Elastic Frames


This chapter describes the mathematical models for the analysis of elastic frames. Again, these theories are not presented as in the conventional textbooks of structural analysis but using the scheme of continuum mechanics and the theory of elasticity that was described in Chapter 1 (Section 1.1.1). The reason is that the conventional presentation is not suitable for generalization of the case of inelastic structures, specifically for fracture and damage mechanics of frames. Several classes of elastic frames are described in this chapter: planar (Sections 3.1-3.4), tridimensional (Section 3.5), linear, nonlinear, based on the Euler-Bernoulli beam theory (Section 3.3), based on the formulation of Timoshenko (Section 3.4), and under quasi-static or dynamic forces.
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3.1 Kinematics Of Planar Frames

3.1.1 Tridimensional and Planar Frames

A frame is defined as a set of m beam-column elements connected by n nodes. For instance, a chair like the one shown in Figure 1a can be represented by the tridimensional frame with 26 elements and 20 nodes as indicated in Figure 1b. In the general case, the nodes of the frame can have displacement components in any direction.

Figure 1.

a) A chair as a structure b) Tridimensional frame representation c) Planar frames representation

However, another possibility is the decomposition of structures like this into several two-dimensional frames as shown in Figure 1c; those two-dimensional structures are also called planar frames. It is assumed that this kind of structures can move only in their own plane. Thus, some aspects of the behavior are neglected, for instance torsion effects; but the analysis is considerably simpler. Both kinds of formulations are considered in this book, first the planar frame case, then the general one.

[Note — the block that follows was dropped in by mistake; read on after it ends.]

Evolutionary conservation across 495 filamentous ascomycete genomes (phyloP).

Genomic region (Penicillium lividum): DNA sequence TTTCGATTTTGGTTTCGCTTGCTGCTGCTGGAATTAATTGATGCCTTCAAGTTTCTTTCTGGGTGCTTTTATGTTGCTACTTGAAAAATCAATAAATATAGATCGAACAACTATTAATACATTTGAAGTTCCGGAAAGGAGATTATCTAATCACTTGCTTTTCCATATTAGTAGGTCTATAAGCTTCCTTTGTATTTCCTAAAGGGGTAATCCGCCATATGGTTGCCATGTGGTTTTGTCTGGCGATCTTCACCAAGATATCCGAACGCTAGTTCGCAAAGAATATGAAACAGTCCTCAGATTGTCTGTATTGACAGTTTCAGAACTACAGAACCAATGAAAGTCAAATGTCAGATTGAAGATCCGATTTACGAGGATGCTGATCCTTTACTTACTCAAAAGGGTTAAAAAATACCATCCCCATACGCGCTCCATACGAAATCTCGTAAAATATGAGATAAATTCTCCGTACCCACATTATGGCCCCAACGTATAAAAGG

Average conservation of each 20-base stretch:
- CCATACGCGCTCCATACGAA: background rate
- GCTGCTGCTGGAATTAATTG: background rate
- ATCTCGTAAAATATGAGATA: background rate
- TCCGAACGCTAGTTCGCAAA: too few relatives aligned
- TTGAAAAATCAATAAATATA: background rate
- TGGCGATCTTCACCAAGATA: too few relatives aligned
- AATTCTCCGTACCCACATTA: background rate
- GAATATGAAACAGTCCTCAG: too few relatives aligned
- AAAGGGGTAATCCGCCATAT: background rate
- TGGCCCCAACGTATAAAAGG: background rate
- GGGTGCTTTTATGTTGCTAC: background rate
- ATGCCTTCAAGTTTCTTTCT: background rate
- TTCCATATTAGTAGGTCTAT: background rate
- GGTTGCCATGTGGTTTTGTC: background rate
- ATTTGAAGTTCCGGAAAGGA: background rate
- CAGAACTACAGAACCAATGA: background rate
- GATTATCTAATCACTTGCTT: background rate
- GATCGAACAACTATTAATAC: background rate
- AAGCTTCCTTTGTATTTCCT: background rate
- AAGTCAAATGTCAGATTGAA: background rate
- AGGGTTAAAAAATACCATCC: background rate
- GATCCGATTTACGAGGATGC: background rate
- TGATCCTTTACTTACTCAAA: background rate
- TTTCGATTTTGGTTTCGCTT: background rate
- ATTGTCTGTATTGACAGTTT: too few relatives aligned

3.1.2 Generalized Displacements of a Planar Frame

Consider a planar frame as the one shown in Figure 2. A set of coordinate axis X Z is introduced. Its initial configuration, i.e. the coordinates of the nodes and the table that indicates how they are connected by beam column elements, is known. Each node and each element of the frame is labeled using natural numbers as shown in Figure 2. Consider now a node i of the frame. The movement of this node is characterized by the displacements ui in the direction X, the displacement wi in the direction Z and the rotation θi as shown in Figure 2. Clockwise rotations of a node are positive, positive displacements follow the conventional rule. The generalized displacement matrix of the frame includes the displacement of all the nodes of the frame:

Figure 2.

Planar frame and generalized displacements of node


The elements of the frame are also labeled using natural numbers as shown in Figure 2. The generalized displacement matrix of a frame element b between nodes i and j is defined as follows:


One of the goals of a structural analysis is the determination of the generalized displacements as a function of time and the external loading; its computation allows the graphical representation of the frame movement.

Some of the components of this matrix are not computed but must be defined by the analyst in order to formulate a problem with a unique solution. The components of the matrix with known values are called restricted displacements; the remaining ones are denoted free displacements. The nodes that have one or more restricted displacements are called supports of the frame. The restricted displacements must be chosen so that arbitrary rigid body movements of the frame are impossible. It is customary to represent graphically the supports and their displacements as shown in the Table 1. Often, the restricted displacements are equal to zero; it is then assumed that the foundations of the structure are rigid. However, this is not always the case; non-nil values are sometimes chosen in order to represent settlement of supports or seismic effects on the structure.

Table 1.
Graphic representation of frame supports

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